Paragraph 12: This paragraph refers to the national andlocal responsibilities for combatting desertification. Chinasuggested replacing "responsibility" with "critical role." Malisaid that climate change and responsibilities for desertificationrest primarily with developed countries so the paragraph shouldread "rest partly with national governments." Malaysia suggested"national governments in cooperation with the internationalcommunity."


The Chair, Ann de Lattre, stated that the group would discussdefinitions, transfer of technology, research and development,information gathering and analysis, institutions and proceduralmatters, as elaborated in the draft Convention. The Group decidedthat the first reading of text will be done up until 20 January.Where delegates differ with the text, they should state theirreasons and submit written proposals. A second reading of text willthen be done starting on 20 January, based on the revisions. Ifthere are major difficulties contact groups will be established.

DEFINITIONS: France, Russia and Belgium said that some ofthe translations did not correspond to the English text. Belgiumalso said that it is difficult to have a complete and comprehensivelist of definitions.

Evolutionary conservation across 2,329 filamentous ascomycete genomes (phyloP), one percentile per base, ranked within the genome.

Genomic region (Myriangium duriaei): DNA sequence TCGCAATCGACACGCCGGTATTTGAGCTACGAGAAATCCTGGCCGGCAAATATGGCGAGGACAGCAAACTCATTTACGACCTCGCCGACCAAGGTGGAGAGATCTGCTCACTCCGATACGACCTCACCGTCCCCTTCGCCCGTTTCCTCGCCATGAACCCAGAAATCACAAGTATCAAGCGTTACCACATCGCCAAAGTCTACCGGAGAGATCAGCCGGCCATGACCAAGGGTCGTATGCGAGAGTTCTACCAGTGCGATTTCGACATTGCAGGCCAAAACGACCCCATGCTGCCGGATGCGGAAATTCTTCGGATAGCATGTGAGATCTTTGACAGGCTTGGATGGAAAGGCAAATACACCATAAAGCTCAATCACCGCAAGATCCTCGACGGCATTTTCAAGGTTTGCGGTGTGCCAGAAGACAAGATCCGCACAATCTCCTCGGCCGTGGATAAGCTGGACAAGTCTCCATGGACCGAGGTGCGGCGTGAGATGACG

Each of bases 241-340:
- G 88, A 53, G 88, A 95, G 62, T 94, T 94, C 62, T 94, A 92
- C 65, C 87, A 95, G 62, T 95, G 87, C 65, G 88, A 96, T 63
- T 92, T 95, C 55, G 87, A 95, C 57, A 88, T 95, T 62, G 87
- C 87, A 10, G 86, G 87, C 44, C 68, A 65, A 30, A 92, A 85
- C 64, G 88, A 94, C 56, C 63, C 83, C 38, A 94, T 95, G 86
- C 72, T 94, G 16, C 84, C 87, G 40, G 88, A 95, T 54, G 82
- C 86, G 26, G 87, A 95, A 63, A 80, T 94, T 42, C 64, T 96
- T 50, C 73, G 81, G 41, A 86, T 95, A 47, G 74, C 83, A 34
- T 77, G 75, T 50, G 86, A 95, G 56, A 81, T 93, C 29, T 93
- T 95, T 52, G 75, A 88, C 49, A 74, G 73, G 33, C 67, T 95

Paragraph 1a: Refers to the definition of desertification asresulting from various factors including climatic variations andhuman activities. Belgium said the French text should refer toclimatic variations and not changes. Egypt proposed that thedefinition in Chapter 12 of Agenda 21 be maintained. TheSecretariat explained that climatic variations is the term used inAgenda 21.

Paragraph 1b: "Drought" means a sustained, regionallyextensive deficiency in precipitation. Delegates debated the use ofthe term "drought" as opposed to "desiccation." Egypt offered tosubmit definitions on both for reconsideration by the Group. Nigersuggested a less restrictive definition that includes agriculturaland animal production. China, Morocco, Niger, Tunisia and theUnited Kingdom all proposed changes to the text.